FOR IMMEDIATE RELEASE April 12, 2017
Contact: Liz Kirkwood, Executive Director Email: Liz@FLOWforWater.org
Cell: (570) 872-4956
FLOW Urges State Denial of Nestlé Corporation’s Water Grab
Public Hearing Is Tonight for Swiss Giant’s Proposal that Threatens Michigan Natural Resources, Flunks Legal Test
TRAVERSE CITY, MI – Based on law and science, the State of Michigan should reject a proposal by Nestlé Corporation to dramatically increase its pumping of hundreds of millions of gallons of groundwater a year in Osceola County, northeast of Big Rapids near Evart, for sale as bottled water under its Ice Mountain brand.
The permit application submitted by the world’s largest bottled water company – which faces a state public hearing tonight in Big Rapids – does not comply with state legal requirements, according to an analysis by FLOW’s environmental attorneys and scientific advisors. And the Swiss company’s technical support documents purporting to show little or no impact on natural resources, including headwaters streams, wetlands, and brook trout populations, are based on faulty assumptions, manipulated models, and insufficient data.
Nestlé Ice Mountain is seeking a state permit to increase its spring water withdrawal from 150 to 400 gallons-per-minute, or as much as 576,000 gallons-per-day, from a well in the headwaters of Chippewa and Twin creeks in Osceola County, threatening public resources in the Muskegon River watershed. Nestlé pays $200 per year in state paperwork fees to operate.
“This proposal falls well short of passing the legal test,” said James Olson, founder of FLOW, a Traverse City-based water law and policy center dedicated to upholding the public’s rights to use and benefit from the Great Lakes and its tributaries. “Nestlé has rigged the numbers to try to justify its contention that it will not damage natural resources. The state must recognize that charade and deny the permit.”
The Michigan Department of Environmental Quality will hold a public hearing tonight at Ferris State University on Nestle’s request to expand its groundwater pumping operations. The hearing begins at 7 p.m. at Ferris State University Center at 805 Campus Drive in Big Rapids, and will be preceded from 4-6 p.m. by a state information session.
A review of Nestlé’s support documents by FLOW’s technical advisors found that Nestlé’s:
- Information and evaluation of groundwater, wetlands, springs, and streams is based on an unreliable, manipulated computer model that looks narrowly at the proposed 150 gallons-per-minute pumping level increase, and not the cumulative 400 gallons-per-minute;
- Application fails to rely on observed existing hydrology, soils, environment, and other conditions, in violation of Michigan’s water withdrawal law, which mandates evaluation of existing conditions;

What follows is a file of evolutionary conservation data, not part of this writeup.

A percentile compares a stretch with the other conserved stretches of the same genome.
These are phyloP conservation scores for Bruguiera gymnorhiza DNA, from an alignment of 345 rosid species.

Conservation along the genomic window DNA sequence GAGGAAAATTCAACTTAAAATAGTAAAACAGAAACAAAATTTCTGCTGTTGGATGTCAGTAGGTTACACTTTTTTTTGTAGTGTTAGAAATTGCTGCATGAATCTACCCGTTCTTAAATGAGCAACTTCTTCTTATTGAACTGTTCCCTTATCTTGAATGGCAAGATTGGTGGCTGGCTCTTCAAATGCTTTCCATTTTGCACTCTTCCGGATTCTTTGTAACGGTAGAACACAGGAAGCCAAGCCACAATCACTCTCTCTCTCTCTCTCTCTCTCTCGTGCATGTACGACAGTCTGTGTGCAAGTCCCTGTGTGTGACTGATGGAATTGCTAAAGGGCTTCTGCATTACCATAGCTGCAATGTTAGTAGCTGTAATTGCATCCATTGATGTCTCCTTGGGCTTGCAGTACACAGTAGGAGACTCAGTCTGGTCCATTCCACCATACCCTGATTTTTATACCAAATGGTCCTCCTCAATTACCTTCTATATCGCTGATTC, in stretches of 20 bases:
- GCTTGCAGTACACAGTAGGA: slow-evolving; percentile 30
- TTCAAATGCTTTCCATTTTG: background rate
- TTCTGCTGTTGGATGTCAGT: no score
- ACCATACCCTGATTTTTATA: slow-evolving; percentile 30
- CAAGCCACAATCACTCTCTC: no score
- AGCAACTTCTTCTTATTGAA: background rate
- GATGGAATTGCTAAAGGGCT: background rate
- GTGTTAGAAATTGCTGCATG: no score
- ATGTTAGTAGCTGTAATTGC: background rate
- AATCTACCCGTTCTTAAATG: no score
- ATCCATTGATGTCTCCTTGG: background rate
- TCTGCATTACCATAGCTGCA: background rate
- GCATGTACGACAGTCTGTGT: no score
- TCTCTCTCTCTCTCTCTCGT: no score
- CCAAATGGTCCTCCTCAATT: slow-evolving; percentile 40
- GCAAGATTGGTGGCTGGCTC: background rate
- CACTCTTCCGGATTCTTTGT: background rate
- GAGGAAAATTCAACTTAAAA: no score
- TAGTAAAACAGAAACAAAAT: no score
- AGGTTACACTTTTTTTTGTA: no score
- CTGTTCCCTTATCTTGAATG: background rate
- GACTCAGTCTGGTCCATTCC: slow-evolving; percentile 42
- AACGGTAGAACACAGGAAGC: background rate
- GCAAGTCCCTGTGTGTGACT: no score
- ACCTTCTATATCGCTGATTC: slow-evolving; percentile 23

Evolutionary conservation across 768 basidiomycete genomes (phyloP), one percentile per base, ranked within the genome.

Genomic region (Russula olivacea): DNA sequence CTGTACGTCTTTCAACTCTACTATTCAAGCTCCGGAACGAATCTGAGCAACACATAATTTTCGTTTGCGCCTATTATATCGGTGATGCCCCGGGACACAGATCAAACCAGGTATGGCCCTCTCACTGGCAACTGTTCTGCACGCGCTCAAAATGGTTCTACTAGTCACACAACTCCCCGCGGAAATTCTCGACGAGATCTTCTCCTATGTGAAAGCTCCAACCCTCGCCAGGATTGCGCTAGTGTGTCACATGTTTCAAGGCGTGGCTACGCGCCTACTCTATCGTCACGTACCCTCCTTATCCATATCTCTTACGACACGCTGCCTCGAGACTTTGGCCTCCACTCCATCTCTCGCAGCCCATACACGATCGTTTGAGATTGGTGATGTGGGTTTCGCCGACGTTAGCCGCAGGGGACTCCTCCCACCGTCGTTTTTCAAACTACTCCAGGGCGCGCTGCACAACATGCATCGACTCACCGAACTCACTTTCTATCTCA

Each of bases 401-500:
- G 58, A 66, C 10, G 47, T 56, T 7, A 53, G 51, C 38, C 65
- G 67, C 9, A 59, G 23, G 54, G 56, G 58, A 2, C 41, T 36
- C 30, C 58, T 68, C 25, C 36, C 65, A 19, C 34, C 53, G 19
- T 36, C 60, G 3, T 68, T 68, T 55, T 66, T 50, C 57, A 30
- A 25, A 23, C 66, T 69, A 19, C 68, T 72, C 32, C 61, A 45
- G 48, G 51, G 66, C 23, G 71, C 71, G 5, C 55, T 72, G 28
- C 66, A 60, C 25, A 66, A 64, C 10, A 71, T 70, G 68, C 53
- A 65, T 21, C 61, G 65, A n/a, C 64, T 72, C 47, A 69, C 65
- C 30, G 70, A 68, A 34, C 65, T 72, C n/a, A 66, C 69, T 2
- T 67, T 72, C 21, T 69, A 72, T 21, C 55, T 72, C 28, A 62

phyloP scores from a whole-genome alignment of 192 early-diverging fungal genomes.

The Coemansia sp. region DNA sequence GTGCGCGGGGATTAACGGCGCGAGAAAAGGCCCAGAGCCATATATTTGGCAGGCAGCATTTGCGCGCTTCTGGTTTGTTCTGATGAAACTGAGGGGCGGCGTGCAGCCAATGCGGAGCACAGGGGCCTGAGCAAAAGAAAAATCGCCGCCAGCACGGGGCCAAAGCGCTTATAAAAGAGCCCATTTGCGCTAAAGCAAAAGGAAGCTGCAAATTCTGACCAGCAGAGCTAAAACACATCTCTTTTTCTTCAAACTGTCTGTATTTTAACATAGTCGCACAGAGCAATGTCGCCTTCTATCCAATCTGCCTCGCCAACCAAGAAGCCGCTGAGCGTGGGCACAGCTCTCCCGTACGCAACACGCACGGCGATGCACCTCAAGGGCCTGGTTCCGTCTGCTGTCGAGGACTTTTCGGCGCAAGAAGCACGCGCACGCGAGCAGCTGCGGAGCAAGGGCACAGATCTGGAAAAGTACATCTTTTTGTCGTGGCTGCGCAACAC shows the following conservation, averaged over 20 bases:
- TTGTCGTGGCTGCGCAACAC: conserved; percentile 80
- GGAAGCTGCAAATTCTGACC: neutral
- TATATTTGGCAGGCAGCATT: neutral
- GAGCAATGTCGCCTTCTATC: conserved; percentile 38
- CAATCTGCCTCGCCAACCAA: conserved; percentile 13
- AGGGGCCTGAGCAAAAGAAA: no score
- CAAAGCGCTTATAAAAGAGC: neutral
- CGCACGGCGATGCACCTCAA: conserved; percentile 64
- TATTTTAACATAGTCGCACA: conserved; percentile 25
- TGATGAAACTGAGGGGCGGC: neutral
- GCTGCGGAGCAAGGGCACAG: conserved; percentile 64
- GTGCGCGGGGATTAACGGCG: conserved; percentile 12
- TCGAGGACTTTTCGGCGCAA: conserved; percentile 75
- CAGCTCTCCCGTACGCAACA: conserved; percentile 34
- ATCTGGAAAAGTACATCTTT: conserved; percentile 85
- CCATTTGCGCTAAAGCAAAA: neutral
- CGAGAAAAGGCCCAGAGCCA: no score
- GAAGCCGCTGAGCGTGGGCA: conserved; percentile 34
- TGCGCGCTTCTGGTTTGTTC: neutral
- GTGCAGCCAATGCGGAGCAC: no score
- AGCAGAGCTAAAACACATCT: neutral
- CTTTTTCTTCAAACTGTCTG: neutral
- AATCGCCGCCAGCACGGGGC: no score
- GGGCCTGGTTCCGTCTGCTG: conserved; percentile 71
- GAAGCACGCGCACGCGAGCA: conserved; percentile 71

- Consultants failed to collect or use real conditions to compare to its unfounded, computer modeling predictions of no effects;
- Model assumes more water in the natural system than exists, assumes more rain and snowfall gets into groundwater than actually occurs, used only selective monitoring for 2001-2002, and left out monitoring data from 2003 to present because it would show more negative impact to streams, wetlands, and wildlife.
“Our analysis shows there will be significant drops in water levels in wetlands, some of which will dry up for months, if not years, and will be completely altered in function and quality,” Olson said. “There will be significant drops in stream flows and levels, and this will impair aquatic resources and brook trout populations and the overall fishery of the two affected streams.”
Olson said there is no reasonable basis for the Michigan DEQ to make a determination in support of Nestlé’s application, since the state Safe Drinking Water Act requires denial if there is insufficient information. Nestlé’s failure to evaluate the full 400 gallons-per-minute it would be withdrawing fails to comply with the requirement of Michigan’s water withdrawal law. The adverse impacts on water resources violate the standards of the Michigan Environmental Protection Act.
“This is a fatally flawed proposal,” Olson said. “The state has no choice but to deny the application.”
The DEQ will accept written comment until 5 p.m. on April 21. Written comments can be emailed to email@example.com or mailed to: MDEQ, Drinking Water and Municipal Assistance Division, Environmental Health Section, P.O. Box 30421, Lansing, Michigan, 48909-7741.
Nestlé’s application, supporting data and documents are posted on the DEQ website: http://www.michigan.gov/deq/0,4561,7-135-3313-399187–,00.html
To learn more about FLOW’s efforts to challenge the Nestlé permit and protect the Great Lakes and Michigan’s groundwater, visit our website at www.FLOWforWater.org.
Click here to view FLOW’s recent comment on the Nestlé Application.